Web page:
The Year Of The Landlord In Hong KongPete Engardio
A roomy apartment. Tennis courts and a playground for the kids. Nice views. For years, this has been standard quarters for stressed-out expatriate managers in congested Hong Kong. But perhaps not for much longer. A wave of astronomical rent hikes is forcing expats to scramble for cheaper digs because their corporations won't match the increases. "This is outrageous," fumes a U.S. banking executive whose family gave up a four-room apartment in Parkview, a popular high-rise on Hong Kong Island, when the monthly rent soared from $7,100 to $10,980 in two years. "If this is the path rents are headed, what will happen to Hong Kong's business climate?"
The answer isn't comforting. With Western companies feverishly expanding in Hong Kong to get a piece of China's dynamic economy, the real estate market in the British colony is red-hot. The boom has been a windfall for developers. But it's turning expatriate managers into "rent refugees" as they dash to find apartments in older buildings.
Unfortunately for renters, the market still has a lot of energy left. With rents for prime residential housing surging 84% since 1990, monthly rent for a modern 1,500-square-foot apartment now averages $6,590. Residential rates are likely to go up an additional 30% this year. The commercial sector is only slightly better, with office rents up 55%. Rents are expected to surge 45% in 1994. Prices may even surpass the Tokyo commercial real estate market this year.
The big reason for the runup is Hong Kong's tiny supply of land. Under a pact with Beijing, the government makes only 20 acres a year available for development. Hong Kong is reclaiming hundreds of acres more from its harbor. But none of the land from the projects will be ready before 1998. Meanwhile, both the office and residential sectors are already near full occupancy. Massive Chinese investment is also buoying the market. "Hong Kong has many years to go before becoming a bubble," says Franklin Lam, an analyst at Salomon Brothers Hong Kong Ltd. "There's just too much demand and too little land."
Some foreign companies are not deterred by the prices. With an eye on China's huge market, such multinationals as Salomon Brothers, Quaker Oats, General Electric, and Philip Morris are dispatching managers in waves to Hong Kong. "For a lot of big U.S. companies, it doesn't matter how much they pay the landlord as long as they can get close to the Chinese border," says Lyall Alexander-Webber, Hong Kong director of property agent Vigers Hong Kong Ltd.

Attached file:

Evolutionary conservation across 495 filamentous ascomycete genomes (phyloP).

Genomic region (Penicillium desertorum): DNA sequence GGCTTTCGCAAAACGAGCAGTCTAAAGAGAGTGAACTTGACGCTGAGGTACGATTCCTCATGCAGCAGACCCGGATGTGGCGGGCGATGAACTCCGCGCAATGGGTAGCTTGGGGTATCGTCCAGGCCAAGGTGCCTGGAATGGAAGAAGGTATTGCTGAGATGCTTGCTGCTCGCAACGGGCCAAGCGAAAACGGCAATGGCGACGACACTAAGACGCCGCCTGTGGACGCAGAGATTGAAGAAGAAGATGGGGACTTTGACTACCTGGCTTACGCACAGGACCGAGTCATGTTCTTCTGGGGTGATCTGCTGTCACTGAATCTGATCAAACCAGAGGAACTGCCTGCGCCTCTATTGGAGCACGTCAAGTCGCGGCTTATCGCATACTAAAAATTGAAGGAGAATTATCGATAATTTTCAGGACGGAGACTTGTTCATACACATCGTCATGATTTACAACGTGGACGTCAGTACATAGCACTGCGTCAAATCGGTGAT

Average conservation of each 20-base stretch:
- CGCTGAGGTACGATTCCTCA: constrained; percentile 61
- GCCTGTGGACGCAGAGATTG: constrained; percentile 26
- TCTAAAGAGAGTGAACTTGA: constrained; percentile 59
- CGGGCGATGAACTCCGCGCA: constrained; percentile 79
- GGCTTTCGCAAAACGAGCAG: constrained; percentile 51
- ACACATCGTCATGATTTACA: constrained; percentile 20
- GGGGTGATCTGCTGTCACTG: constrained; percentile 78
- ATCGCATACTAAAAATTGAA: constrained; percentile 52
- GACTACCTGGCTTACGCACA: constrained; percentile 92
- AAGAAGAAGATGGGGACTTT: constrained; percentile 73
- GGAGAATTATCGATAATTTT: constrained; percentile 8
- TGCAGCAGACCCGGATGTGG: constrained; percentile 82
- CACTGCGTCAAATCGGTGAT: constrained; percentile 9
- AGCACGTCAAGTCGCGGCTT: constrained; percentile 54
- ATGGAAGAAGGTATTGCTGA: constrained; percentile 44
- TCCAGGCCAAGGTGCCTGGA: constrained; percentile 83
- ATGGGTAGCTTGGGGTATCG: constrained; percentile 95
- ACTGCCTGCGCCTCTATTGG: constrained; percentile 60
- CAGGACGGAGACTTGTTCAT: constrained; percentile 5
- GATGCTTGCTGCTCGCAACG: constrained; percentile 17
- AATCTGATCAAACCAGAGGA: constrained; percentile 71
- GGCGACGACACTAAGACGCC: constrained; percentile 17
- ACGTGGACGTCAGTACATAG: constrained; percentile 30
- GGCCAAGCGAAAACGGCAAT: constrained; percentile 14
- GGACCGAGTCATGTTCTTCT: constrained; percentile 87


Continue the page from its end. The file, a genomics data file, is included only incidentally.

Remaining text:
But the speculative frenzy is causing headaches for other companies, even those with deep pockets. Take Motorola Inc., which is increasing its expat staff of 75 by 25% this year to support its thriving business in semiconductors and telecom. It occupies several floors of a Hong Kong Island building whose floors are being carved up and sold to speculators who would rather flip the property than sign a long-term lease. "This is becoming a game of hot potato," says William O'Neill, Motorola's Asia human resources director. "We have to negotiate with eight different landlords on one floor." So Motorola is taking seven floors as an anchor tenant in a new tower.
SKIMPY ALLOWANCES. For companies that want to stay, one strategy is to pay up and wait for prices to peak, which some brokers say will happen in 1996 when several skyscrapers are completed. Pol Cox, director of Jones Lang Wootton Ltd., predicts multinationals will pay through the nose now for short-term leases in expectation of a price drop when a lot of capacity comes on line. "Companies are aware this won't last forever," he says. In fact, adjusted for inflation, office rents are about the same as they were before the 1989 Tiananmen Square massacre.
But for individuals, the situation is likely only to get worse as employers try to hold down costs by skimping on housing allowances. Some analysts think as rent hikes exceed the pain threshold of expats, landlords will be forced to curb their greed. "It will soon be totally unaffordable, and the bubble will burst," predicts Hong Kong real estate agent Tricia Carton, who had to abandon her own apartment when, within three years, the rent tripled to $8,000 a month. But with many multinationals only starting to gear up their assault on China, that may be wishful thinking.